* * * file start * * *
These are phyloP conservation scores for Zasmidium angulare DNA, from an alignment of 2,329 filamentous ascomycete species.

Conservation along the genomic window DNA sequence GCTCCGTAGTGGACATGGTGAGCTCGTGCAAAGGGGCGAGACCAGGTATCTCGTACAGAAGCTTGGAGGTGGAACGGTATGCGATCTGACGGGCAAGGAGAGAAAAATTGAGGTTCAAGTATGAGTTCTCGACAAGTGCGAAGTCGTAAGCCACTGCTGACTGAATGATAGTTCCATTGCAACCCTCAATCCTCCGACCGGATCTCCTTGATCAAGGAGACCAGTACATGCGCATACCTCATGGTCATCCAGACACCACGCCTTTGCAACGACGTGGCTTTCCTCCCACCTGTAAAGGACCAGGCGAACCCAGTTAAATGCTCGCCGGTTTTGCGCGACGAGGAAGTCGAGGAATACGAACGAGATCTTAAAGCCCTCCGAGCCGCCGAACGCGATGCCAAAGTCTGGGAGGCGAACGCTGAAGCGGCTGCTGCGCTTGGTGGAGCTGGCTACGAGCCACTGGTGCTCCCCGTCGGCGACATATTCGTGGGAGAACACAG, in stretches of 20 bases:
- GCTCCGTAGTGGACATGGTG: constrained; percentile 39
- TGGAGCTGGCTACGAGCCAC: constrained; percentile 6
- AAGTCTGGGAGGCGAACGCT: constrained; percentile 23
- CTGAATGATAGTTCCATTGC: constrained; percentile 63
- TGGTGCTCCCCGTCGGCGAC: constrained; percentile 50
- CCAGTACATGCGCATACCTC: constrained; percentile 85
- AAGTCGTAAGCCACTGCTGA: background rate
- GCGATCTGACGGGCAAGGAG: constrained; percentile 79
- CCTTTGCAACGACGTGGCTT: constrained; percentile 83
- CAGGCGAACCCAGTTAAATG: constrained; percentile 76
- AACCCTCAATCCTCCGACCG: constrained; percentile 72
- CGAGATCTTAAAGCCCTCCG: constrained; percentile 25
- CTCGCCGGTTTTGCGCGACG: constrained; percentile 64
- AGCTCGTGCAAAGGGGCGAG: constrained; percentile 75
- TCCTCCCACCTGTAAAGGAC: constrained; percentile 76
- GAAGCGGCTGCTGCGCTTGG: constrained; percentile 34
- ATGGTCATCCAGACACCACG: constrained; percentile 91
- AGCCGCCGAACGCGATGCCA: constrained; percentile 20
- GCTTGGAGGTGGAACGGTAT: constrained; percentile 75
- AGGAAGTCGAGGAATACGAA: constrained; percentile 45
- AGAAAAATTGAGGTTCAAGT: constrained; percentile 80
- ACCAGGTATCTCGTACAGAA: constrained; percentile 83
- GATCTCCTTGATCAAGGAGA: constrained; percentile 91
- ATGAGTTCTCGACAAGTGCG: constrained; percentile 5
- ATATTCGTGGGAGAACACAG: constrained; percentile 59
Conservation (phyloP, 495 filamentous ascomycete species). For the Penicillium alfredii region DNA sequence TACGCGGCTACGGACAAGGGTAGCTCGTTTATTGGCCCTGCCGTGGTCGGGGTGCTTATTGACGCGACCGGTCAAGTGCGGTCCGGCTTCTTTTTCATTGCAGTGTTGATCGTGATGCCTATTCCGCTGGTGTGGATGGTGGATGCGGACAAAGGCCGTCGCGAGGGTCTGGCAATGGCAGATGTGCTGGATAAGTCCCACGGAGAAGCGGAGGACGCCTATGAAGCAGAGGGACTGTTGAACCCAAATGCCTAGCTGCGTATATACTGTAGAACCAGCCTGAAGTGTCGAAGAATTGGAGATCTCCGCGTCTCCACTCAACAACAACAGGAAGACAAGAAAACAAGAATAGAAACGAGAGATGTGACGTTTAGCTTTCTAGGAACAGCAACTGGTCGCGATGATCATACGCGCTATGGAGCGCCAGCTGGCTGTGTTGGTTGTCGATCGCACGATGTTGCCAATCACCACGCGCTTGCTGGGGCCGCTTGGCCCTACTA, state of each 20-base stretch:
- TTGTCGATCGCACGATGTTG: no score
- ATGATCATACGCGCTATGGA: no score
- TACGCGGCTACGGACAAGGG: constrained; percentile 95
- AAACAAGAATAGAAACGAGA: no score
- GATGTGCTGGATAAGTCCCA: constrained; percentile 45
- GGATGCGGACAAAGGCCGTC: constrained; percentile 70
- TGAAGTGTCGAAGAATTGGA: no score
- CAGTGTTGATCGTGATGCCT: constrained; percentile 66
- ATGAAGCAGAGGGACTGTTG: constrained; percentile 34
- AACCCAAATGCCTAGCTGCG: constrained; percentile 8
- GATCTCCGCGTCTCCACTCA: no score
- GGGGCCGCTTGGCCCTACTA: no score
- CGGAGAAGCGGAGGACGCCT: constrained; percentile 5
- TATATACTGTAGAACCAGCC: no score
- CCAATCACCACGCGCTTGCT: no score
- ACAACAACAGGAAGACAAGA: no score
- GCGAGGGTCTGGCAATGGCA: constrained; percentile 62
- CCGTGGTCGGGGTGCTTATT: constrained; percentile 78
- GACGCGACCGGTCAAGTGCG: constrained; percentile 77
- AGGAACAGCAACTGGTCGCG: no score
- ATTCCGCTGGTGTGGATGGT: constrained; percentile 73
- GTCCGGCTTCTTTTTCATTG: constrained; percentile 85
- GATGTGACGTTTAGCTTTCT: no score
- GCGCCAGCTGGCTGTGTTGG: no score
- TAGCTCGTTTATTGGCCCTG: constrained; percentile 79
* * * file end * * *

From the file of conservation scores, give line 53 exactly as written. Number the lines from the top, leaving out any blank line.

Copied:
- TAGCTCGTTTATTGGCCCTG: constrained; percentile 79